March 30, 2017
Warm greetings from North Gate Hall:
Keeping up with the flood of news about our students, teachers and alums is one of the true pleasures of this job. The latest happenings include a continuing cascade of honors for our journalists, a two-week Robert Frank photography show that brought hundreds to North Gate Hall, the creation of an advisory board that includes some of the country’s most esteemed journalists and thought-leaders, an alum’s Director’s Award at Sundance, and the nail-biting Oscar run of short films by a ‘16 graduate and one of her teachers, both of them finalists for documentary short Academy Awards.
It was remarkable to see Daphne Matziaraki’s work on the Greek refugee crisis and Dan Krauss’ film on end-of-life care honored before an audience of tens of millions of people. It was also remarkable that the film that won the Oscar category, a moving portrayal of rescue workers in Syria, had as its executive producer yet another J-School alum, Jason Spingarn-Koff, who was also the EP of Dan Krauss’ film.
And the term hasn’t peaked yet.
At the end of April the J-School’s Investigative Reporting Program under Prof. Lowell Bergman will host the annual Reva and David Logan Symposium, which draws 300 of the best in the business; and in May we’ll host the annual end-of-year Showcase of student work, which for the first time will be held in part at BAMPFA (Berkeley Art Museum and Pacific Film Archive), and commencement, this year keynoted by Univision anchor and correspondent Jorge Ramos.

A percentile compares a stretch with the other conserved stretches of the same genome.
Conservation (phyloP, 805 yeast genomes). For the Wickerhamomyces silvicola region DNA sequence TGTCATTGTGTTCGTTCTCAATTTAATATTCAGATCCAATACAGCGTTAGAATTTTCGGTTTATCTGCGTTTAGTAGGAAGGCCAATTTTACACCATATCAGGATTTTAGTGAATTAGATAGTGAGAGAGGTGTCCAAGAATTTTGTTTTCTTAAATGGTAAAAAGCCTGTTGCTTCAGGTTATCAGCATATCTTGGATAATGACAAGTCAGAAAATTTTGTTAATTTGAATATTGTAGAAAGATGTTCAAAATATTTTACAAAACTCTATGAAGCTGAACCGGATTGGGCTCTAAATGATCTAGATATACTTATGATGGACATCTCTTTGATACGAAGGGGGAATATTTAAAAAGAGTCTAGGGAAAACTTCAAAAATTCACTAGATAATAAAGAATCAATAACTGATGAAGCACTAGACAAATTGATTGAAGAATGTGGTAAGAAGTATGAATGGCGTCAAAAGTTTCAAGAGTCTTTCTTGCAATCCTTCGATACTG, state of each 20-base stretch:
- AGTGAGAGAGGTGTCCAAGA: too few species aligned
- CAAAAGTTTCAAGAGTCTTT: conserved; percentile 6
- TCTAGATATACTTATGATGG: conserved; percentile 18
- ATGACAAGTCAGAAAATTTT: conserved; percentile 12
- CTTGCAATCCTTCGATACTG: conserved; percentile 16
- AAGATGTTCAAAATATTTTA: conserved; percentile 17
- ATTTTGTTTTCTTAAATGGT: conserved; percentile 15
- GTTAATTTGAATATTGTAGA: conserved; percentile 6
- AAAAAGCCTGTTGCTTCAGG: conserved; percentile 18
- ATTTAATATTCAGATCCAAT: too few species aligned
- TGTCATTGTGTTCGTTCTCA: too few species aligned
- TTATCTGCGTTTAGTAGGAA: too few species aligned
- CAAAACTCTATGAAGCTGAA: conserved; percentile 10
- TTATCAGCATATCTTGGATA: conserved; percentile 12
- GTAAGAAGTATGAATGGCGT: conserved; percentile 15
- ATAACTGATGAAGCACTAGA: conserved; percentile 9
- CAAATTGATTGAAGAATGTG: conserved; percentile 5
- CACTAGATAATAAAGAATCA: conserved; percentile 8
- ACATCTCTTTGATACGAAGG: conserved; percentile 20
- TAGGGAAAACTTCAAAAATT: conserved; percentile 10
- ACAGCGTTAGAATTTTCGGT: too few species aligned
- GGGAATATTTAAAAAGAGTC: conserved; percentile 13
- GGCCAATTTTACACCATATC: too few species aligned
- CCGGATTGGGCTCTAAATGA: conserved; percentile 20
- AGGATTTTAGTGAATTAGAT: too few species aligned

The post-election tension between the new Administration and the news media has resonated in sometimes perplexing ways for the journalism academy. It reminds some of our friends in the donor community of the need to keep a free press strong. But if there’s truly a “Trump Bump” it seems to take the form of support for journalism, more so than for journalism education. Our challenge is to show how the two causes are inextricably linked.
The Administration’s sneering at the press also challenges us to resist settling into a defensive crouch and fostering a knee-jerk adversarialism that can undermine our duty to remain independent and fair-minded. It’s a temptation that we and our students need to defy, no matter how inclement the political weather seems to be.